David, I am so glad that you followed Sy's advice; I greatly enjoyed your Computer Oriented Calculus I class in the fall of '73.

My favorite memory of Sy was a declaration in class that "mathematics is a science of convenience." (At the time I think he was explaining why any number (except 0) to the zeroth power is 1.) Later, my English major roommate was taking the "math for liberal arts majors" from Sy. One day he came back from class quoting Sy's line to me as an indictment of math (I think he thought I would be shocked by the declaration instead of supportive...) Sad to see you go, Sy.

He was a really good professor and such a nice man. I've been fiddling with some combinatorics recently and memories of him from nearly forty years ago floated up right away. I still have the textbook. Thanks, Sy.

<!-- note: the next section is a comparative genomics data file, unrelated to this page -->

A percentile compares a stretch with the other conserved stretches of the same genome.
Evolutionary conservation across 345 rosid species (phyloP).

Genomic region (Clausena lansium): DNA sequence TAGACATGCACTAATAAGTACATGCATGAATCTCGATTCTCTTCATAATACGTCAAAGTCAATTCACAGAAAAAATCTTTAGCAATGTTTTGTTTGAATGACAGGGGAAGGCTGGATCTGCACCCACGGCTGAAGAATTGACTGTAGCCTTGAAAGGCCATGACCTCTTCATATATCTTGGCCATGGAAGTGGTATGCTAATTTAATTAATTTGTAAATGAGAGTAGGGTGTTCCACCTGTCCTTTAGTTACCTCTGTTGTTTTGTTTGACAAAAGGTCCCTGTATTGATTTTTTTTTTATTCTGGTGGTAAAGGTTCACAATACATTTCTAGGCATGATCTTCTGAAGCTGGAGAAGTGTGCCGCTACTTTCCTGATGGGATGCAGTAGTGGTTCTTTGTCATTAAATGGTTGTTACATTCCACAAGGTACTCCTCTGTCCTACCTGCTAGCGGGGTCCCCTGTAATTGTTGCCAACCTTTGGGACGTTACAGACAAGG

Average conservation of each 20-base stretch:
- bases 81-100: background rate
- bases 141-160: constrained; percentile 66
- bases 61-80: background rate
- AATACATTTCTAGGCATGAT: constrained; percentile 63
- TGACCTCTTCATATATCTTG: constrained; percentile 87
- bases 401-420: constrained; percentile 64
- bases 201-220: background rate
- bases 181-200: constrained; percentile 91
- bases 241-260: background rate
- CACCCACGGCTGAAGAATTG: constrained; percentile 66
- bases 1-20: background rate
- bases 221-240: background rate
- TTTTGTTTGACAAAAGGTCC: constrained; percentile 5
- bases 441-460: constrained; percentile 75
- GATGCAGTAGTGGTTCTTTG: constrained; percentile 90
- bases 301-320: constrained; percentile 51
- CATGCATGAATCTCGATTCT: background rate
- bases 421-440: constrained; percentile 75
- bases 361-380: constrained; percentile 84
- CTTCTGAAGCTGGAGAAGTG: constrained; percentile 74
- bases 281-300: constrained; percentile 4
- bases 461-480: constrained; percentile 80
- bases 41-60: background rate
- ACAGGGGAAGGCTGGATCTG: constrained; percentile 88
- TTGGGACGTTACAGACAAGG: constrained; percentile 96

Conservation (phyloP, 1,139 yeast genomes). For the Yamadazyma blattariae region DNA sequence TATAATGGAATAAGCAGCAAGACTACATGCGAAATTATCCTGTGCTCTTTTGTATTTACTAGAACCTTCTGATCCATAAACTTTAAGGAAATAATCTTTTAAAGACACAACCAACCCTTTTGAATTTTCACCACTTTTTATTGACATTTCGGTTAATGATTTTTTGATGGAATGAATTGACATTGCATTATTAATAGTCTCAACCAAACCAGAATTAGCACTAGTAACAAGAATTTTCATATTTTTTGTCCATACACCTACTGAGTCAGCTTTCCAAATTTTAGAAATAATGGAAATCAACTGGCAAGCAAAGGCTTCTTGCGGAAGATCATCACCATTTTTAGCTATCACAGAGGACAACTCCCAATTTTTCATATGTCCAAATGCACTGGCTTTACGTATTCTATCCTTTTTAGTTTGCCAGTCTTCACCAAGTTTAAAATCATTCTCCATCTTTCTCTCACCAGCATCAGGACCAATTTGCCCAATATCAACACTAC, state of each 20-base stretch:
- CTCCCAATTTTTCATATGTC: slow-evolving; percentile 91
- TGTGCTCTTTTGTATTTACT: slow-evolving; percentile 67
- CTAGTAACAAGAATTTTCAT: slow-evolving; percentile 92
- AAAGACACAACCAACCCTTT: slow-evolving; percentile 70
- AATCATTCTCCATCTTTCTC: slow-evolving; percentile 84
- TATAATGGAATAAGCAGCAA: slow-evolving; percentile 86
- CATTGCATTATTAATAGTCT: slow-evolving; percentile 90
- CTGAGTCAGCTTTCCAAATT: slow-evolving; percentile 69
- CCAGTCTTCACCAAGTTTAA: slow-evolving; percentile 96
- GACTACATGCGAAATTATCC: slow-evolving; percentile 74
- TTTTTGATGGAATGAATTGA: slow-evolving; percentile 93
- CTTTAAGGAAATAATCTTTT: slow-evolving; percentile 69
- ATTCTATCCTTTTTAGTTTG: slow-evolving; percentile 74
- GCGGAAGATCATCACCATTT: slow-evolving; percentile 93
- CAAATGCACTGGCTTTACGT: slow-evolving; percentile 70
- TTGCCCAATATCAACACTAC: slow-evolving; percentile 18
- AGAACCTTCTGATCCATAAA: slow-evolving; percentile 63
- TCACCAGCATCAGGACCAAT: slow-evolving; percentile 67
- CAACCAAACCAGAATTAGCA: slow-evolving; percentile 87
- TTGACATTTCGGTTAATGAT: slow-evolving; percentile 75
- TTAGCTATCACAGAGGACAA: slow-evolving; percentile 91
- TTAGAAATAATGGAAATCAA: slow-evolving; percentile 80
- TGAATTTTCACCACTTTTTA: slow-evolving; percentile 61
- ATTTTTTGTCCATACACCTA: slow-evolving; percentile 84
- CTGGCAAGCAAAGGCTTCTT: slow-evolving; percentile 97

Sy was a dear friend and colleague through it all--from 60's dissent and protest of the Vietnam War to the dismal, shameful days following 2016. He never lost his cool ability to appraise an unhealthy situation, putting it in perspective and suggesting remedy. He knew how to meditate best while on the water, creating the Walton Society, a group that fished together for forty years. He taught me to cast flies, make a passable salad, and tell a good story. He always knew what cause needed action and tirelessly carried it out. Marilyn and Sy became friends we could rely on for good food, good taste in music, and endless debate--the kind that keeps us alive and kicking. His advocacy of Paul Wellstone became crucial in Paul's staying at Carleton long enough to build a base and run for office. Sy also indulged my ignorant interest in Mathematics, telling me what to read to see how individuals make a difference in how we see the world. Sy's death signals the innumerable losses that the denial of history and science and indifference to human life of all colors, creeds, and ages the Covid pandemic has exposed. Sy will be deeply missed by all who knew him.